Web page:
Source code opened this week for review

Sheila Crisostomo - The Philippine Star

MANILA, Philippines - Political parties and other interested groups can review the source code of the precinct count optical scan (PCOS) machines before the elections on May 13.

Commission on Elections (Comelec) Chairman Sixto Brillantes Jr. said the certified source code has been in the country since Sunday.

It is now moot for the Supreme Court (SC) to hold oral arguments on the source code, he added.

Brillantes said a review of the source code will likely not be completed until after election day.

“I think review can start, but it will not be finished immediately,” he said.

Brillantes did not say why Dominion Voting System suddenly agreed to settle with Smartmatic International Corp. for the release of the certified source code.

A representative of Dominion will arrive today.

Brillantes said the mandamus petition of United Nationalist Alliance senatorial candidate Richard Gordon to allow the local review is now useless because of the Comelec’s acquisition of the source code.

“But we have no time so what we will do is appear before the SC and convince (former) senator Gordon not to push through with the case anymore,” he said.

In a local review, experts would check if the source code complies with technical requirements.

They would also look for possible flaws and ensure that there would not be any manipulation of election results.

Comelec’s third party reviewer, the Denver-based SLI Global Solutions, brought the source code to the country last Sunday.

Palace defends Comelec

Malacañang believes the Comelec has not been remiss in resolving poll cases on time as some have alleged.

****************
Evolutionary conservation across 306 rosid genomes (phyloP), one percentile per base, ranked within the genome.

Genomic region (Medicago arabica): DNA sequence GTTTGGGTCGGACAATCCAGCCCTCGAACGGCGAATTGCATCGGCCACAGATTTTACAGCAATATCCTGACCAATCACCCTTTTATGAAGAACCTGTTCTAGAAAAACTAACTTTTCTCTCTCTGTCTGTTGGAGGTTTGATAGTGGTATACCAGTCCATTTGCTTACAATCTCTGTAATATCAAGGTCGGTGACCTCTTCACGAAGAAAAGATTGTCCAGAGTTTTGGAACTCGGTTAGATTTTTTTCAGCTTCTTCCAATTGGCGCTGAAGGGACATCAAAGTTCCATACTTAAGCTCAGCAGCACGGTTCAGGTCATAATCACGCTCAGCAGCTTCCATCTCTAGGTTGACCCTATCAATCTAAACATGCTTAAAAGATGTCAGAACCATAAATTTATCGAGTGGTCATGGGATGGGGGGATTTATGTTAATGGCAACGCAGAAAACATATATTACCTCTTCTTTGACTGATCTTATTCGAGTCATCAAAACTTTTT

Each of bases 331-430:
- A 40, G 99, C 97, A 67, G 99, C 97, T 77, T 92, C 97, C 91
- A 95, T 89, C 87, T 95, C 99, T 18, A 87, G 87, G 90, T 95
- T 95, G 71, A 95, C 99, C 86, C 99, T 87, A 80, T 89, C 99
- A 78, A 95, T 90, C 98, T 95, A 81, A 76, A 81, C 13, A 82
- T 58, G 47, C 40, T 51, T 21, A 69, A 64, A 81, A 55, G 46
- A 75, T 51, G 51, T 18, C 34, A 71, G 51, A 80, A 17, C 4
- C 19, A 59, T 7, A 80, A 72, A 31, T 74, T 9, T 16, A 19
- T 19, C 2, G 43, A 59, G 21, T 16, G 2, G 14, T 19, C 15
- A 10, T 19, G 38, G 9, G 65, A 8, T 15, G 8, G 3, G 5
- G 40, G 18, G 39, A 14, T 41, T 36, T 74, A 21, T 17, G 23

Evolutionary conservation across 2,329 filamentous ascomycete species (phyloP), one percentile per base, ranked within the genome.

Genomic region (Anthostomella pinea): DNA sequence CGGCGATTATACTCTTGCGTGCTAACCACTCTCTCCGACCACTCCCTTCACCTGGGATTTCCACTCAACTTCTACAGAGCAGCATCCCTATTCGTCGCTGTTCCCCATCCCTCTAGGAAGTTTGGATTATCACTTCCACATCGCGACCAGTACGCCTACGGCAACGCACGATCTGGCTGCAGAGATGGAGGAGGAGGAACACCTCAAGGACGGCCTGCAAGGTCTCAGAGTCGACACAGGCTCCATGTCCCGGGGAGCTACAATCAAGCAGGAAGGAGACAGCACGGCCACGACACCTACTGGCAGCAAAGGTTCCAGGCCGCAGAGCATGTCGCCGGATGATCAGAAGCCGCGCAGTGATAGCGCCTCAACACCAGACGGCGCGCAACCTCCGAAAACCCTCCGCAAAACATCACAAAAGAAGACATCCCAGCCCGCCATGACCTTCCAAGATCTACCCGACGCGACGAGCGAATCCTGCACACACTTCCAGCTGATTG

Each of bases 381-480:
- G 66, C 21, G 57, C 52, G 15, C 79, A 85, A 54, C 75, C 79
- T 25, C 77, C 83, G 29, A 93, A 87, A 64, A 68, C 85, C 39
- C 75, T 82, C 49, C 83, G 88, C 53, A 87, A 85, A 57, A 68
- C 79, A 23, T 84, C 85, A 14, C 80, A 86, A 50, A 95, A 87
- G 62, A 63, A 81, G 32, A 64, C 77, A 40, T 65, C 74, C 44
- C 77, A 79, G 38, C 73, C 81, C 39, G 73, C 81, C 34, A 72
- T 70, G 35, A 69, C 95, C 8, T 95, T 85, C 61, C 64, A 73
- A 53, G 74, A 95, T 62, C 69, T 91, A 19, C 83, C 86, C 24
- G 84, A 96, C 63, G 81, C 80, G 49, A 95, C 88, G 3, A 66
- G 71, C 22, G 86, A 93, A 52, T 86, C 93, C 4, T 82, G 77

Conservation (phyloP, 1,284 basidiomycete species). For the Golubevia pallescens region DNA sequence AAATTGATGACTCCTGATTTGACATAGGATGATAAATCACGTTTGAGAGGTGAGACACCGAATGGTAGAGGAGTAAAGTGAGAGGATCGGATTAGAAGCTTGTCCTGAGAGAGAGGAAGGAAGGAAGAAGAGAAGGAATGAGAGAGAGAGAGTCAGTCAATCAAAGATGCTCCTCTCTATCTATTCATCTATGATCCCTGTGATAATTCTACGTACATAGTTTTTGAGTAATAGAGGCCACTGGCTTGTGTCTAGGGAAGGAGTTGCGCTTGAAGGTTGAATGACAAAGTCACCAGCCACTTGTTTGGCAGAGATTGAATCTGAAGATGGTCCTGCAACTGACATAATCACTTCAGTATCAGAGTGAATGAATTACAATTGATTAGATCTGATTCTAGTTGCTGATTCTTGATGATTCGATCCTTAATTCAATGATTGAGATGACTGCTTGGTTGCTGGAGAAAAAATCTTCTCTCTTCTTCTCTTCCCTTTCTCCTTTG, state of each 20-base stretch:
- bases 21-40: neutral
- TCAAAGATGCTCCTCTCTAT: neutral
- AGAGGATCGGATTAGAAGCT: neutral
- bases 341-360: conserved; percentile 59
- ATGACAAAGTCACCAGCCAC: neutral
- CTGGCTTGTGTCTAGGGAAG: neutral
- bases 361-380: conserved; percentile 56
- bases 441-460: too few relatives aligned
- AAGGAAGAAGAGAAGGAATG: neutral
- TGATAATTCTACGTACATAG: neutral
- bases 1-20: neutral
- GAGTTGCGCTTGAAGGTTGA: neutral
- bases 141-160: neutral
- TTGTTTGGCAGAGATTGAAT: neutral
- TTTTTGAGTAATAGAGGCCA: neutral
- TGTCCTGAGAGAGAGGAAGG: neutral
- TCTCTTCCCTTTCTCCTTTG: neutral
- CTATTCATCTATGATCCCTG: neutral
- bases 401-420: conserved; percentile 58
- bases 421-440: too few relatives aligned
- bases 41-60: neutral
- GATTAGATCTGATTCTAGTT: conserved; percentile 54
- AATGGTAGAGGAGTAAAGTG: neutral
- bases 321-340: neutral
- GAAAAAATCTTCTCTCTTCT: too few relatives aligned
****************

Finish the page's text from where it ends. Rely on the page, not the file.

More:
In a statement, deputy presidential spokesperson Abigail Valte said the Comelec has so many legal issues to resolve before the elections on May 13, like the accreditation of some party-list groups, the source code issue and glitches in hundreds of PCOS machines.

The ruling on party-list groups virtually deprived the Comelec of the opportunity to file an appeal in the SC due to obvious time constraints, she added.

Valte said the Comelec has its hands full every election year. “Perhaps that is also given that they have many things to do all at the same time.

“So, obviously, we assume that they (Comelec) have prepared the correct contingencies,” she said.

Valte said glitches in the PCOS machines are minimal.

“They have anticipated the glitches, and they need to address those glitches immediately in time for Monday. Well, again, we have to put it in perspective. Out of the thousands (of PCOS machines) that were tested, how many had registered glitches? 100-something...”

Valte reminded the public to adhere to the liquor ban beginning tomorrow until election day to avoid punishment.

“It’s a short public service information that can be found on the Official Gazette about certain things that everybody should know about the liquor ban, which is in place in connection with the elections on Monday,” she said.

The Omnibus Election Code  prohibits  any person from selling, furnishing, offering, buying or serving liquor during the ban.

However, hotels and other establishments certified by the government as tourist-oriented may be exempted from the ban.

The law allows drinking alcoholic beverages within private property and foreign tourists may take alcoholic beverages in exempted establishments. – With Delon Porcalla, Aurea Calica

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